Remembering Sir Peter Maurice Ogon, The Doctors Doctor By Dorncklaimz Enamhe

Late Dr. Peter Maurice Ogon
Growing up back in the days in Mary Knoll College Ogoja, we always looked forward to Dr PM Ogon chairman board of Governors addressing us, either on special occasions or when they were disturbances on campus (remembering him driving in with his station wagon white 504)

Back then, all Parents wanted you to study was Medicine. They all wanted us to be like Dr Ogon. Mary Knoll had a clinic  in school then, that could sort out all our medical needs but if your condition was so  bad or you have orchestrated it to look so bad, then you will be referred to the General Hospital
So you will have to join the ‘Mary Mary’ bus to the hospital to face the Indian doctors (who will hear you but you can’t hear them or Dr PM Ogon who will quiz and disarm you until you may confess you actually came to see Mt Carmel girls in the hospital. Dr Ogon could just talk with you and you will get well immediately, he was a master psychologist.
Dr PM Ogon was a perfect gentleman and award winning smart and highly cerebral member of the first batch of Mary Knoll graduating class of 1957 with  the likes Prof KM Ogon-Eta, HE Dr MO Ofoboche, His Grace Archbishop Joseph Edra Ukpo to mention a few
It could be recalled that he was a prefect (a very rare feat to achieve then, not with those Irish priests)
Dr Peter Ogon was born on the 28th of February, 1938 at Idum, Mbube Ogoja Local Government Area and schooled at St Columba School Idum Mbube between 1944 -1950
Though he lost his father at age 3 he was extremely brilliant and was determined to further his education.

So backed by a willing mother, he proceeded to St Patrick primary school Kakwagom Boki between January 1st 1951 and December 31st 1951 where he obtained his First School leaving certificate FSLC with Distinction.
Dr Ogon after leaving MkC Ogoja in 1957 with Division 1 proceeded for his Higher school education at St Patrick College (SPC) Calabar where he obtained his HSc in 1959.

He then returned back to Ogoja and was retained to teach by his Alma Mater, MKC Ogoja between 1960 and 1962.

After which he proceeded to University of Modena Italy between October 1962 and October 1965.

He then completed his medical studies in University of Boloque Italy between 1965 -1967.
Having graduated as a medical Doctor from one of the best colleges in Europe with flying colors in 1968, he proceeded to United States of America, to do his specialty.
He started his post graduate education at St Rapheal Hospital Connecticut USA from June 1968 – june 1969 for his housemanship.

Remembering home and the challenges children were going through, even with his own humble experience as a child, he decided to specialize in pediatrics taking cognizance of the pictures of children he was seeing in the Nigerian/Biafran war.

Between 1969 and 1970 he was with Hartford Hospital Hartford Connecticut.
Between Jan 1970 and July 1972 he had obtained a Post Graduate Diploma of American Academy of Pediatrics.

He worked briefly at the New York City health department of Physician between 1972 and 1973.

When we met in New Jersey USA a few years ago at the Annual Mbube conference and I asked him why he didn’t stay back in the US where medical practice would have been more rewarding, he explained thus: “I was offered a US Passport with all the privileges in America but I felt a strong need to go back home and serve my people and that’s what I did.”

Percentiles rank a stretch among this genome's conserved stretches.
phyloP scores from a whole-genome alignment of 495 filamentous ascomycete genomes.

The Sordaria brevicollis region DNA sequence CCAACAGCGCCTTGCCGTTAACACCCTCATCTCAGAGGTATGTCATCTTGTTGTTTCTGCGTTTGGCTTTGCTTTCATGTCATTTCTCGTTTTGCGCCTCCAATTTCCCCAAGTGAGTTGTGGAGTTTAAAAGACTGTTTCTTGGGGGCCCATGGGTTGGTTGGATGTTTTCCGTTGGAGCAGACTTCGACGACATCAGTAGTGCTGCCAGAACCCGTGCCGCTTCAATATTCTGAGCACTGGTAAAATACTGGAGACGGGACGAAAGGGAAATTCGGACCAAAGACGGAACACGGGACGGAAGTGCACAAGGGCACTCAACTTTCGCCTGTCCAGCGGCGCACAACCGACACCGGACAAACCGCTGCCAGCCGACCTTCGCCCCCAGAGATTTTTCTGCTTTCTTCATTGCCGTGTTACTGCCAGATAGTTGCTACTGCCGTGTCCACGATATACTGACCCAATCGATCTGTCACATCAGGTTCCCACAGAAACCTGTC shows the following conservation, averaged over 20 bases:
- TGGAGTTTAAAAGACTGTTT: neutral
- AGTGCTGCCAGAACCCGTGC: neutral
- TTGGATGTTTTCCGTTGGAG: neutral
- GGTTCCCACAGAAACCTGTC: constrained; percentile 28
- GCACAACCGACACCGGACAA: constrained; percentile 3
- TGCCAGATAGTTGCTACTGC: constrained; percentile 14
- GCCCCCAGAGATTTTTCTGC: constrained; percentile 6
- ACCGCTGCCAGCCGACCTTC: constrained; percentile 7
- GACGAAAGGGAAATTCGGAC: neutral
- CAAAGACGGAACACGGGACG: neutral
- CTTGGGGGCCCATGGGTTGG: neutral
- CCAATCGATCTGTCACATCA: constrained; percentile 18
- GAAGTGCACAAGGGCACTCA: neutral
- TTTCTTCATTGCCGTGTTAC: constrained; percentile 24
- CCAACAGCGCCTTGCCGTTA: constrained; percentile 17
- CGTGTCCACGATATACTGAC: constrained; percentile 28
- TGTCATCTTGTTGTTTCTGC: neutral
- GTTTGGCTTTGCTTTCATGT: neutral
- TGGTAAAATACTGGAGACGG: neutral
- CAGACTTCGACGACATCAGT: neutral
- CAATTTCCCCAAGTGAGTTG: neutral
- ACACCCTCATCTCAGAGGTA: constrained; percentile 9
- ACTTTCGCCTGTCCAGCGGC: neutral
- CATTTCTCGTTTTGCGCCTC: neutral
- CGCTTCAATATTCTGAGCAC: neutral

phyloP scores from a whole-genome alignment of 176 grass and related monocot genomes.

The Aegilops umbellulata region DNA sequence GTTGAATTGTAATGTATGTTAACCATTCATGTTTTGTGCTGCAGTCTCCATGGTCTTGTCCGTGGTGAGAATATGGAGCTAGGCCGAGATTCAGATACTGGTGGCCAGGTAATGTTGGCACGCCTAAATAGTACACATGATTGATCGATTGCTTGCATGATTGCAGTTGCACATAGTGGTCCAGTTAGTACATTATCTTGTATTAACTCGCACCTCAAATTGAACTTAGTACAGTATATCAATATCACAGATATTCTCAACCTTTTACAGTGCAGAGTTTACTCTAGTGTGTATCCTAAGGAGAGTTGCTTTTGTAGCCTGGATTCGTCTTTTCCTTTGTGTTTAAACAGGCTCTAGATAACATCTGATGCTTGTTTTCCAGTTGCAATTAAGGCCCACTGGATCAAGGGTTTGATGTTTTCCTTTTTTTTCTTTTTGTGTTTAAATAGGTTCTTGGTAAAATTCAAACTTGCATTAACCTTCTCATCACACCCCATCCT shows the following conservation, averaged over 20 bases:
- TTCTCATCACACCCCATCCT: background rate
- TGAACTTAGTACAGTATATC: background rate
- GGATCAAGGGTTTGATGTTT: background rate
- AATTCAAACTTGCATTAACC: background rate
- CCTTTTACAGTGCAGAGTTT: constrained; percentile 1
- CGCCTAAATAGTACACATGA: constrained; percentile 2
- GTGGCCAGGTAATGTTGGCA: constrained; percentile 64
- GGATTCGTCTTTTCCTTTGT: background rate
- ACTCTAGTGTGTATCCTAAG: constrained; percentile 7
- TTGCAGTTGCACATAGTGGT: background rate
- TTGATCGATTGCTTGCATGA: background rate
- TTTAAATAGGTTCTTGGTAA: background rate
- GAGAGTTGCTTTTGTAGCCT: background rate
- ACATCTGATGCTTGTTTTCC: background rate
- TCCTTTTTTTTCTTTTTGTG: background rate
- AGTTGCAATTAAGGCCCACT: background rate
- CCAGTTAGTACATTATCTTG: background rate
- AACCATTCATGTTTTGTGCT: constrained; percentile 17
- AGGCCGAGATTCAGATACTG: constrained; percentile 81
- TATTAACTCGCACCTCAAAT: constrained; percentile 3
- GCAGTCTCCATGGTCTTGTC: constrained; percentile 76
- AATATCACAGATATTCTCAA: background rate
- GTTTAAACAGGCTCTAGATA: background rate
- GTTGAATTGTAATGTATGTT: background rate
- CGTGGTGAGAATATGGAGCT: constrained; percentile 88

And by 1974 the classy ,handsome, brilliant and super dressed young Dr Peter Ogon was back in the Cross River State where his services in the teaching Service was merged with that of the civil service and he was subsequently posted to General Hospital Ogoja as a consultant.
I want you to imagine it yourself as you are reading; New York in 1974 and Ogoja in 1974 (no one will trade New York for Ogoja) except him.

Dr Ogon remains an Ogoja hero.                 
He motivated so many to read medicine.
He remains one of Ogoja’s finest.

He stayed in Ogoja and transformed the hospital from a cottage hospital to a group General Hospital.

Dr PM Ogon served diligently and rose to the rank of Chief Medical Officer of the state
The high point of his civil service career was on the 29th of September, 1987 when he was appointed Permanent Secretary by Navy Capt Ibim Princewill the then Military Governor of the state.

Politically Dr PM Ogon was the returning officer who announced the senatorial elections in 1979 between Dr Joseph Wayas of NPN and Dr MT Mbu of NPP in which Senator Wayas won and subsequently became Senate President.
By this singular role and being the captain of the Ogoja Tennis Club where the leadership will always stop over to have a game of tennis he was very influential in the society but he turned down all offers in politics and remained a Professional Doctor for the people.

On retirement, he opened his own private clinic and continued to serve humanity as a people’s doctor, a community leader and knight of St John International.

As you lay down motionless this night waiting to be buried later today, We begin to imagine how many lives you served and saved and why God in his wisdom decided to call you now when the world needs you most.

You were a good man and a wonderful father to all of us.

You lived a good life.

You will remain our Hero.

Dr PM Ogon will be remembered as perhaps one of the most visionary and undoubtedly as one of Cross River’s Most Respected Statesmen in the medical profession. He was the Doctors Doctor.

A mentor to a million and one Doctors at home and abroad. He was happily married with children and grandchildren.

We join family and friends to say Adieu Dr 
Good Night Doctor Ogon

*Dr. Dorncklaimz Enamhe writes from Gakem Bekwarrra, Cross River State.
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